The disjointed and conflicting energy policies of the provincial government and its development of the natural gas industry raise a number of questions.
Question 1: If we are concerned about the province's carbon footprint, why is it better to have our non-renewable natural gas transported to the coast, compressed and then shipped to China rather than burning it at home?
It's hard to think of a good answer to this one. The atmosphere is global, so generating CO2 in China or anywhere else is just as harmful to the environment as generating it here in B.C.
In fact, not having to expend energy to pipe it to the coast or to compress the gas implies less energy being expended and, therefore, less generation of CO2. I'm beginning to wonder if the option to not export gas was ever considered by the premier and her advisers. Are they so dazzled by visions of the magnitude of the LNG export project that rational analysis went by the board?Â
Question 2: Why is it a good thing to tear up large parts of our wilderness at vast expense to lay gas pipelines rather than using the gas in situ and allocating the money saved by not building the pipelines for other pressing priorities?
The analysis required to respond to this question is perhaps more taxing for policy makers in Victoria. Yes, building the pipelines will generate substantial short-term employment. But, burning the gas in the northeast where it is found to power electric turbines to generate electricity needed by the gas and mining industries (including primary processing of ore) as well as by both commercial and residential markets would certainly be far less expensive than building Site C and the long-distance transmission lines needed to take that power to market.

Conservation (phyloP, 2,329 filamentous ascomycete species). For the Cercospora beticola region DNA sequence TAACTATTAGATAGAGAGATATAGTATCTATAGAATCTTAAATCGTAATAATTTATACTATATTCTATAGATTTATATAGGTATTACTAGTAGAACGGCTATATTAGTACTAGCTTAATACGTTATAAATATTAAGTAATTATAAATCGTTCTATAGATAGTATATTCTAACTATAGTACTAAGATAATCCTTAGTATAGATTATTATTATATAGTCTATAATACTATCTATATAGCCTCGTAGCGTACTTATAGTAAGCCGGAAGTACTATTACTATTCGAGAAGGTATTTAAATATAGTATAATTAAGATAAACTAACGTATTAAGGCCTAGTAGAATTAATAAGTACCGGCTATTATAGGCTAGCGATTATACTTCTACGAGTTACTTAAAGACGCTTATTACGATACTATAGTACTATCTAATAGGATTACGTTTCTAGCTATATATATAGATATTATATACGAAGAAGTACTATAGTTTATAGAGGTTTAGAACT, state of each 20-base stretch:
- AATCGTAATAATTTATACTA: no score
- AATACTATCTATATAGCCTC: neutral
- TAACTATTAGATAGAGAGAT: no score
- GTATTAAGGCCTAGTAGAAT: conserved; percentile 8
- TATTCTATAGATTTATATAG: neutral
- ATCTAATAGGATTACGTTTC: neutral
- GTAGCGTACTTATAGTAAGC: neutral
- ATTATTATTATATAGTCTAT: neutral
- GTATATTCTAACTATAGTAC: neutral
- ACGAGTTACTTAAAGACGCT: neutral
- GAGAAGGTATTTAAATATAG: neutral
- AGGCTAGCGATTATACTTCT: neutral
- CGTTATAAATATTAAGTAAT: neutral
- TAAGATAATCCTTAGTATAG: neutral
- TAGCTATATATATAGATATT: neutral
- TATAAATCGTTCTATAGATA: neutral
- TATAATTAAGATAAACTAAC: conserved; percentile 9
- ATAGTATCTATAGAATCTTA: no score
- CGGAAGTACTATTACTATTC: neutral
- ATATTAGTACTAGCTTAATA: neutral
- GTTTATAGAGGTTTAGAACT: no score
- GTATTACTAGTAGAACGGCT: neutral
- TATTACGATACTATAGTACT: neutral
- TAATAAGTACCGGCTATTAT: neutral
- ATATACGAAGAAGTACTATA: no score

Moreover, the heat generated from producing electricity could be used to heat both homes and businesses in the nearby communities.Â
Question 3: Why are we planning to continue to take the benefits of the Columbia River Treaty in the form of cash rather than in electricity?Â
This is truly baffling. The budget is tight and getting tighter and the government doesn't want to raise taxes. In the past BC Hydro has been forced to pay the government billion-dollar dividends and giving up cash due under the treaty would be difficult. But, we should consider that taking power instead could postpone the building of Site C and the huge capital investment it requires.Â
The joint review panel on Site C began hearings yesterday in Fort St. John. The question the commissioners should consider is: Is this project necessary?
Those concerned about the significant increases in hydro rates just announced by Minister Bill Bennett will be apoplectic when costs of financing the $8 billion bill for the dam are added to rates.
How did we end up in this situation where hugely important questions are being decided without examining all the options?Â
First, recall that legislation adopted under Gordon Campbell says only electricity generated in B.C. is acceptable in the longer term. (This is the same legislation that gave businesses a licence to print money under private power contracts - now, fortunately, under review.) The 160 megaWatts of power generated on the Columbia south of the border is ours and would meet our needs well into the 2030s. Selling at retail in B.C. would generate profits for BC Hydro and dividends for the government. That is having your cake and eating it too.
Moreover, successive Liberal governments have gradually neutered the Utilities Commission so now government has no countervailing source of advice to the dam-crazed Hydro executives. Effectively, only third-rate choices are on the table.
If ever there was a need for leadership to reverse this self-defeating policy package, now is the time.
David Bond is an author and retired bank economist.